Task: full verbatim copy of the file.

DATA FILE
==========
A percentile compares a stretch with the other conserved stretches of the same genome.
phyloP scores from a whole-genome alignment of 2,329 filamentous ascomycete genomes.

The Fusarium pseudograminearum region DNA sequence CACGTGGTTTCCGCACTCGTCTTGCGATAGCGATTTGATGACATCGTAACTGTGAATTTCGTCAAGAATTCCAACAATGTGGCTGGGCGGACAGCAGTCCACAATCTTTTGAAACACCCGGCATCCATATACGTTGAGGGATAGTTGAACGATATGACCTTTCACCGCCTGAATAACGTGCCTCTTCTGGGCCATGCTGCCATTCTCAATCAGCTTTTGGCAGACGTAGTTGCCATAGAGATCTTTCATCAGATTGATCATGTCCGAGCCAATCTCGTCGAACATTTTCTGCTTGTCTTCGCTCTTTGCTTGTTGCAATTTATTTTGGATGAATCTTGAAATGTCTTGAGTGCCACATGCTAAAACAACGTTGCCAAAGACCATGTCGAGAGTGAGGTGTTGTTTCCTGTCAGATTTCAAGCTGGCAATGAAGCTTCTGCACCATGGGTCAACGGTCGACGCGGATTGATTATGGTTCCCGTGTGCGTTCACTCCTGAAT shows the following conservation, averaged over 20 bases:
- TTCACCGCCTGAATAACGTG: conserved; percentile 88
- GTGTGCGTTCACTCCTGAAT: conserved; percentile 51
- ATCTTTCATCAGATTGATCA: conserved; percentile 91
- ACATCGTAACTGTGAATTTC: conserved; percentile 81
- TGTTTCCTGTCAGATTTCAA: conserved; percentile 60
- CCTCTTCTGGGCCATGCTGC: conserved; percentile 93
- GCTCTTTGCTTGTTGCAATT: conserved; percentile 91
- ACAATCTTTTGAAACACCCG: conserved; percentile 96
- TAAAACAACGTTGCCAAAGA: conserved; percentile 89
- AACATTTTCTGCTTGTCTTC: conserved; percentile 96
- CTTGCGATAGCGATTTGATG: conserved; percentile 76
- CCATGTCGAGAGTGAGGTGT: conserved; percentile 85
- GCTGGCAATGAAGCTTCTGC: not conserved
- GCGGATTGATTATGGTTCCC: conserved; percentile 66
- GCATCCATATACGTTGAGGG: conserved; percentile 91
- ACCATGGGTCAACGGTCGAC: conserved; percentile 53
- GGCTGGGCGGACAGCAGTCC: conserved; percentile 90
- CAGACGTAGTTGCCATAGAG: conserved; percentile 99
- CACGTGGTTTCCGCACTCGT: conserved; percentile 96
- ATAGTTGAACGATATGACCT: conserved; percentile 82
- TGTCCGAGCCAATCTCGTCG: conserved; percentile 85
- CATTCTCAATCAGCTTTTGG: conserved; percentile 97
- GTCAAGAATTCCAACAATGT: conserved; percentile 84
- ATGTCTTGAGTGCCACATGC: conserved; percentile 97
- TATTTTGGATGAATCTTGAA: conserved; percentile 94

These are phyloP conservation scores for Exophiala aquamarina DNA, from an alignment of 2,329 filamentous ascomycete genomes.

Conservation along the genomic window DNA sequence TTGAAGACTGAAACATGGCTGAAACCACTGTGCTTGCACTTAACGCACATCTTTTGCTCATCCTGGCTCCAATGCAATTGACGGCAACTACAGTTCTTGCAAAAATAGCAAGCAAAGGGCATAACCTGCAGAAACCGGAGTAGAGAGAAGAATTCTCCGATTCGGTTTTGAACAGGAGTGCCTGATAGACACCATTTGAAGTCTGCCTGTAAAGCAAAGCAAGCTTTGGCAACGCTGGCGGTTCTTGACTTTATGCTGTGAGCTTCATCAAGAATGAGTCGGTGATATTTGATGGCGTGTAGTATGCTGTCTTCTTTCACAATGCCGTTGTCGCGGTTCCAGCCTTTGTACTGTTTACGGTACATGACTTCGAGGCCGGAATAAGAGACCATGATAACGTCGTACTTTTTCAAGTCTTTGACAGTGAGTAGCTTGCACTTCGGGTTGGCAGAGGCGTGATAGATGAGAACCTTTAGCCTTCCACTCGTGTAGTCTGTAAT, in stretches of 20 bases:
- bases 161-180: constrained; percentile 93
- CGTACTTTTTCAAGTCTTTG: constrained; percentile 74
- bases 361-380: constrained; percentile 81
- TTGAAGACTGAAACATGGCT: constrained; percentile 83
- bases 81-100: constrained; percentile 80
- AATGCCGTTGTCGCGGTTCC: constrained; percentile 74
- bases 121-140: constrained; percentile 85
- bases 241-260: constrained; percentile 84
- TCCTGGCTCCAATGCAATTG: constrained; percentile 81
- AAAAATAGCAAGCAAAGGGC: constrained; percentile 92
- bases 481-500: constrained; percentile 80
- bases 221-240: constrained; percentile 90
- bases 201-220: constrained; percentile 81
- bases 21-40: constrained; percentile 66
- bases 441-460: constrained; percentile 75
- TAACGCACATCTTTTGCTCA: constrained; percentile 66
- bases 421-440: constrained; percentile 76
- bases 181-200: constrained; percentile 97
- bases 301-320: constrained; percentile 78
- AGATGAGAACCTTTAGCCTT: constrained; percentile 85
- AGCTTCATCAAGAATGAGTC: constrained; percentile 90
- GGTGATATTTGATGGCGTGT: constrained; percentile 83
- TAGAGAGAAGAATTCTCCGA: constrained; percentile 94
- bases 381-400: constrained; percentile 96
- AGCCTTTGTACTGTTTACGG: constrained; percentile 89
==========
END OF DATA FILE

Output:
A percentile compares a stretch with the other conserved stretches of the same genome.
phyloP scores from a whole-genome alignment of 2,329 filamentous ascomycete genomes.

The Fusarium pseudograminearum region DNA sequence CACGTGGTTTCCGCACTCGTCTTGCGATAGCGATTTGATGACATCGTAACTGTGAATTTCGTCAAGAATTCCAACAATGTGGCTGGGCGGACAGCAGTCCACAATCTTTTGAAACACCCGGCATCCATATACGTTGAGGGATAGTTGAACGATATGACCTTTCACCGCCTGAATAACGTGCCTCTTCTGGGCCATGCTGCCATTCTCAATCAGCTTTTGGCAGACGTAGTTGCCATAGAGATCTTTCATCAGATTGATCATGTCCGAGCCAATCTCGTCGAACATTTTCTGCTTGTCTTCGCTCTTTGCTTGTTGCAATTTATTTTGGATGAATCTTGAAATGTCTTGAGTGCCACATGCTAAAACAACGTTGCCAAAGACCATGTCGAGAGTGAGGTGTTGTTTCCTGTCAGATTTCAAGCTGGCAATGAAGCTTCTGCACCATGGGTCAACGGTCGACGCGGATTGATTATGGTTCCCGTGTGCGTTCACTCCTGAAT shows the following conservation, averaged over 20 bases:
- TTCACCGCCTGAATAACGTG: conserved; percentile 88
- GTGTGCGTTCACTCCTGAAT: conserved; percentile 51
- ATCTTTCATCAGATTGATCA: conserved; percentile 91
- ACATCGTAACTGTGAATTTC: conserved; percentile 81
- TGTTTCCTGTCAGATTTCAA: conserved; percentile 60
- CCTCTTCTGGGCCATGCTGC: conserved; percentile 93
- GCTCTTTGCTTGTTGCAATT: conserved; percentile 91
- ACAATCTTTTGAAACACCCG: conserved; percentile 96
- TAAAACAACGTTGCCAAAGA: conserved; percentile 89
- AACATTTTCTGCTTGTCTTC: conserved; percentile 96
- CTTGCGATAGCGATTTGATG: conserved; percentile 76
- CCATGTCGAGAGTGAGGTGT: conserved; percentile 85
- GCTGGCAATGAAGCTTCTGC: not conserved
- GCGGATTGATTATGGTTCCC: conserved; percentile 66
- GCATCCATATACGTTGAGGG: conserved; percentile 91
- ACCATGGGTCAACGGTCGAC: conserved; percentile 53
- GGCTGGGCGGACAGCAGTCC: conserved; percentile 90
- CAGACGTAGTTGCCATAGAG: conserved; percentile 99
- CACGTGGTTTCCGCACTCGT: conserved; percentile 96
- ATAGTTGAACGATATGACCT: conserved; percentile 82
- TGTCCGAGCCAATCTCGTCG: conserved; percentile 85
- CATTCTCAATCAGCTTTTGG: conserved; percentile 97
- GTCAAGAATTCCAACAATGT: conserved; percentile 84
- ATGTCTTGAGTGCCACATGC: conserved; percentile 97
- TATTTTGGATGAATCTTGAA: conserved; percentile 94

These are phyloP conservation scores for Exophiala aquamarina DNA, from an alignment of 2,329 filamentous ascomycete genomes.

Conservation along the genomic window DNA sequence TTGAAGACTGAAACATGGCTGAAACCACTGTGCTTGCACTTAACGCACATCTTTTGCTCATCCTGGCTCCAATGCAATTGACGGCAACTACAGTTCTTGCAAAAATAGCAAGCAAAGGGCATAACCTGCAGAAACCGGAGTAGAGAGAAGAATTCTCCGATTCGGTTTTGAACAGGAGTGCCTGATAGACACCATTTGAAGTCTGCCTGTAAAGCAAAGCAAGCTTTGGCAACGCTGGCGGTTCTTGACTTTATGCTGTGAGCTTCATCAAGAATGAGTCGGTGATATTTGATGGCGTGTAGTATGCTGTCTTCTTTCACAATGCCGTTGTCGCGGTTCCAGCCTTTGTACTGTTTACGGTACATGACTTCGAGGCCGGAATAAGAGACCATGATAACGTCGTACTTTTTCAAGTCTTTGACAGTGAGTAGCTTGCACTTCGGGTTGGCAGAGGCGTGATAGATGAGAACCTTTAGCCTTCCACTCGTGTAGTCTGTAAT, in stretches of 20 bases:
- bases 161-180: constrained; percentile 93
- CGTACTTTTTCAAGTCTTTG: constrained; percentile 74
- bases 361-380: constrained; percentile 81
- TTGAAGACTGAAACATGGCT: constrained; percentile 83
- bases 81-100: constrained; percentile 80
- AATGCCGTTGTCGCGGTTCC: constrained; percentile 74
- bases 121-140: constrained; percentile 85
- bases 241-260: constrained; percentile 84
- TCCTGGCTCCAATGCAATTG: constrained; percentile 81
- AAAAATAGCAAGCAAAGGGC: constrained; percentile 92
- bases 481-500: constrained; percentile 80
- bases 221-240: constrained; percentile 90
- bases 201-220: constrained; percentile 81
- bases 21-40: constrained; percentile 66
- bases 441-460: constrained; percentile 75
- TAACGCACATCTTTTGCTCA: constrained; percentile 66
- bases 421-440: constrained; percentile 76
- bases 181-200: constrained; percentile 97
- bases 301-320: constrained; percentile 78
- AGATGAGAACCTTTAGCCTT: constrained; percentile 85
- AGCTTCATCAAGAATGAGTC: constrained; percentile 90
- GGTGATATTTGATGGCGTGT: constrained; percentile 83
- TAGAGAGAAGAATTCTCCGA: constrained; percentile 94
- bases 381-400: constrained; percentile 96
- AGCCTTTGTACTGTTTACGG: constrained; percentile 89